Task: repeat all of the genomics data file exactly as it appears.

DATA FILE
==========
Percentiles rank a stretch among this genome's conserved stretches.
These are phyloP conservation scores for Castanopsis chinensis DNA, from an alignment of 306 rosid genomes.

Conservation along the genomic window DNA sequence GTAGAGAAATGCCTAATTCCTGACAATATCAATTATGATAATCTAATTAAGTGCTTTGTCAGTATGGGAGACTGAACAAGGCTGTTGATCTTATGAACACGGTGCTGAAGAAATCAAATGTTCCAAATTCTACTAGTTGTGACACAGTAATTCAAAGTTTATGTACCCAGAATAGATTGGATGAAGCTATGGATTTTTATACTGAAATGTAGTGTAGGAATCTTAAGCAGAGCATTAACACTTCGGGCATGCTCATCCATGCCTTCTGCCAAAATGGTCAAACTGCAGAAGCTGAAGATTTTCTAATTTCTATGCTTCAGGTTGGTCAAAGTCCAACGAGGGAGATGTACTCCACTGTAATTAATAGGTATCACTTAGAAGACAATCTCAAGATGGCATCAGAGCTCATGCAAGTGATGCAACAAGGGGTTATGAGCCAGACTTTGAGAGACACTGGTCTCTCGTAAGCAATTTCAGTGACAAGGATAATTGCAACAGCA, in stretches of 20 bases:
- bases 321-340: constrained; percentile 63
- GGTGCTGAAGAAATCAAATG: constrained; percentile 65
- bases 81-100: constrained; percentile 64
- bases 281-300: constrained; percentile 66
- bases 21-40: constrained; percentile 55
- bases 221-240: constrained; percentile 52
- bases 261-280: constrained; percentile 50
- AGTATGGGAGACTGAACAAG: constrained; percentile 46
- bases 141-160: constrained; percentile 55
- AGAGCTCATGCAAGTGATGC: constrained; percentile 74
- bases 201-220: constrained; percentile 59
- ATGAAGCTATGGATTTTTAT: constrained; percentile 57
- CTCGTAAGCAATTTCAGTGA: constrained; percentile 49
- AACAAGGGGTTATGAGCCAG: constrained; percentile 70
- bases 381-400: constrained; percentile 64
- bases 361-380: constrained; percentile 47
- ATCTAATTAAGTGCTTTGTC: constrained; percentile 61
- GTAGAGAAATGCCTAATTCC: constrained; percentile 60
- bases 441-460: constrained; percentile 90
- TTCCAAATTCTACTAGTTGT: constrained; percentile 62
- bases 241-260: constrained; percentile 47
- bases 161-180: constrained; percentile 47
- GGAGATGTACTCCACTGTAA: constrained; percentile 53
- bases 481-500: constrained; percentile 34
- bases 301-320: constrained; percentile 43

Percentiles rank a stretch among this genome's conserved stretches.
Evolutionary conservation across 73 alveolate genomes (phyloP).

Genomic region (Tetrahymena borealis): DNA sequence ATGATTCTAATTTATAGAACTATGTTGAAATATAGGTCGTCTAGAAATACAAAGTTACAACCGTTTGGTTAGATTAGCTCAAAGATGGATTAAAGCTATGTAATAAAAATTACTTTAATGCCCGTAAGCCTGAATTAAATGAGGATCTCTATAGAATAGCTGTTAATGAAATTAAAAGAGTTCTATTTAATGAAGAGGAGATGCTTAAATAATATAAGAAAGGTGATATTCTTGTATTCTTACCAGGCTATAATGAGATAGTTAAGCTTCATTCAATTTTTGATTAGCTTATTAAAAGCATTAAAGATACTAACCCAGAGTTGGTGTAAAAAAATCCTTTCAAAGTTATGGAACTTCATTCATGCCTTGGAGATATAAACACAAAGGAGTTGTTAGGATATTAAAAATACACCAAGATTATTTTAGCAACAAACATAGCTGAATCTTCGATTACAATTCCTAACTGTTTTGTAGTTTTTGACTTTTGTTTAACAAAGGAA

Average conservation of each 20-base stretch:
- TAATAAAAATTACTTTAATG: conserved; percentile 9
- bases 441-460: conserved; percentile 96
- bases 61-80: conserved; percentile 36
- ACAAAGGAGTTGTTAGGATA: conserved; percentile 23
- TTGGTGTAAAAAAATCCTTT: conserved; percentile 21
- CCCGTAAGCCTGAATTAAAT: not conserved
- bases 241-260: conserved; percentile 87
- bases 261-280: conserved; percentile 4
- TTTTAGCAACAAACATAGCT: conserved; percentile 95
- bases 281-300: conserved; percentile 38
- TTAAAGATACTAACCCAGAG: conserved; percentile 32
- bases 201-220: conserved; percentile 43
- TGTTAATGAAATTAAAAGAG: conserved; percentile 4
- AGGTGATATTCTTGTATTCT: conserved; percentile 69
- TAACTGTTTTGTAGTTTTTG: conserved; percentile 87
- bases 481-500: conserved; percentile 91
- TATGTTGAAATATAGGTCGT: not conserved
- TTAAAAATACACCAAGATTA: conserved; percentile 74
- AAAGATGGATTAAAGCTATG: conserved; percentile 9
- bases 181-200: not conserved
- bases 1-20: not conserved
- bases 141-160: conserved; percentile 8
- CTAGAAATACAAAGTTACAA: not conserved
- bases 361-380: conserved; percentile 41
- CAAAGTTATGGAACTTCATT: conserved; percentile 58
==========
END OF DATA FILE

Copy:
Percentiles rank a stretch among this genome's conserved stretches.
These are phyloP conservation scores for Castanopsis chinensis DNA, from an alignment of 306 rosid genomes.

Conservation along the genomic window DNA sequence GTAGAGAAATGCCTAATTCCTGACAATATCAATTATGATAATCTAATTAAGTGCTTTGTCAGTATGGGAGACTGAACAAGGCTGTTGATCTTATGAACACGGTGCTGAAGAAATCAAATGTTCCAAATTCTACTAGTTGTGACACAGTAATTCAAAGTTTATGTACCCAGAATAGATTGGATGAAGCTATGGATTTTTATACTGAAATGTAGTGTAGGAATCTTAAGCAGAGCATTAACACTTCGGGCATGCTCATCCATGCCTTCTGCCAAAATGGTCAAACTGCAGAAGCTGAAGATTTTCTAATTTCTATGCTTCAGGTTGGTCAAAGTCCAACGAGGGAGATGTACTCCACTGTAATTAATAGGTATCACTTAGAAGACAATCTCAAGATGGCATCAGAGCTCATGCAAGTGATGCAACAAGGGGTTATGAGCCAGACTTTGAGAGACACTGGTCTCTCGTAAGCAATTTCAGTGACAAGGATAATTGCAACAGCA, in stretches of 20 bases:
- bases 321-340: constrained; percentile 63
- GGTGCTGAAGAAATCAAATG: constrained; percentile 65
- bases 81-100: constrained; percentile 64
- bases 281-300: constrained; percentile 66
- bases 21-40: constrained; percentile 55
- bases 221-240: constrained; percentile 52
- bases 261-280: constrained; percentile 50
- AGTATGGGAGACTGAACAAG: constrained; percentile 46
- bases 141-160: constrained; percentile 55
- AGAGCTCATGCAAGTGATGC: constrained; percentile 74
- bases 201-220: constrained; percentile 59
- ATGAAGCTATGGATTTTTAT: constrained; percentile 57
- CTCGTAAGCAATTTCAGTGA: constrained; percentile 49
- AACAAGGGGTTATGAGCCAG: constrained; percentile 70
- bases 381-400: constrained; percentile 64
- bases 361-380: constrained; percentile 47
- ATCTAATTAAGTGCTTTGTC: constrained; percentile 61
- GTAGAGAAATGCCTAATTCC: constrained; percentile 60
- bases 441-460: constrained; percentile 90
- TTCCAAATTCTACTAGTTGT: constrained; percentile 62
- bases 241-260: constrained; percentile 47
- bases 161-180: constrained; percentile 47
- GGAGATGTACTCCACTGTAA: constrained; percentile 53
- bases 481-500: constrained; percentile 34
- bases 301-320: constrained; percentile 43

Percentiles rank a stretch among this genome's conserved stretches.
Evolutionary conservation across 73 alveolate genomes (phyloP).

Genomic region (Tetrahymena borealis): DNA sequence ATGATTCTAATTTATAGAACTATGTTGAAATATAGGTCGTCTAGAAATACAAAGTTACAACCGTTTGGTTAGATTAGCTCAAAGATGGATTAAAGCTATGTAATAAAAATTACTTTAATGCCCGTAAGCCTGAATTAAATGAGGATCTCTATAGAATAGCTGTTAATGAAATTAAAAGAGTTCTATTTAATGAAGAGGAGATGCTTAAATAATATAAGAAAGGTGATATTCTTGTATTCTTACCAGGCTATAATGAGATAGTTAAGCTTCATTCAATTTTTGATTAGCTTATTAAAAGCATTAAAGATACTAACCCAGAGTTGGTGTAAAAAAATCCTTTCAAAGTTATGGAACTTCATTCATGCCTTGGAGATATAAACACAAAGGAGTTGTTAGGATATTAAAAATACACCAAGATTATTTTAGCAACAAACATAGCTGAATCTTCGATTACAATTCCTAACTGTTTTGTAGTTTTTGACTTTTGTTTAACAAAGGAA

Average conservation of each 20-base stretch:
- TAATAAAAATTACTTTAATG: conserved; percentile 9
- bases 441-460: conserved; percentile 96
- bases 61-80: conserved; percentile 36
- ACAAAGGAGTTGTTAGGATA: conserved; percentile 23
- TTGGTGTAAAAAAATCCTTT: conserved; percentile 21
- CCCGTAAGCCTGAATTAAAT: not conserved
- bases 241-260: conserved; percentile 87
- bases 261-280: conserved; percentile 4
- TTTTAGCAACAAACATAGCT: conserved; percentile 95
- bases 281-300: conserved; percentile 38
- TTAAAGATACTAACCCAGAG: conserved; percentile 32
- bases 201-220: conserved; percentile 43
- TGTTAATGAAATTAAAAGAG: conserved; percentile 4
- AGGTGATATTCTTGTATTCT: conserved; percentile 69
- TAACTGTTTTGTAGTTTTTG: conserved; percentile 87
- bases 481-500: conserved; percentile 91
- TATGTTGAAATATAGGTCGT: not conserved
- TTAAAAATACACCAAGATTA: conserved; percentile 74
- AAAGATGGATTAAAGCTATG: conserved; percentile 9
- bases 181-200: not conserved
- bases 1-20: not conserved
- bases 141-160: conserved; percentile 8
- CTAGAAATACAAAGTTACAA: not conserved
- bases 361-380: conserved; percentile 41
- CAAAGTTATGGAACTTCATT: conserved; percentile 58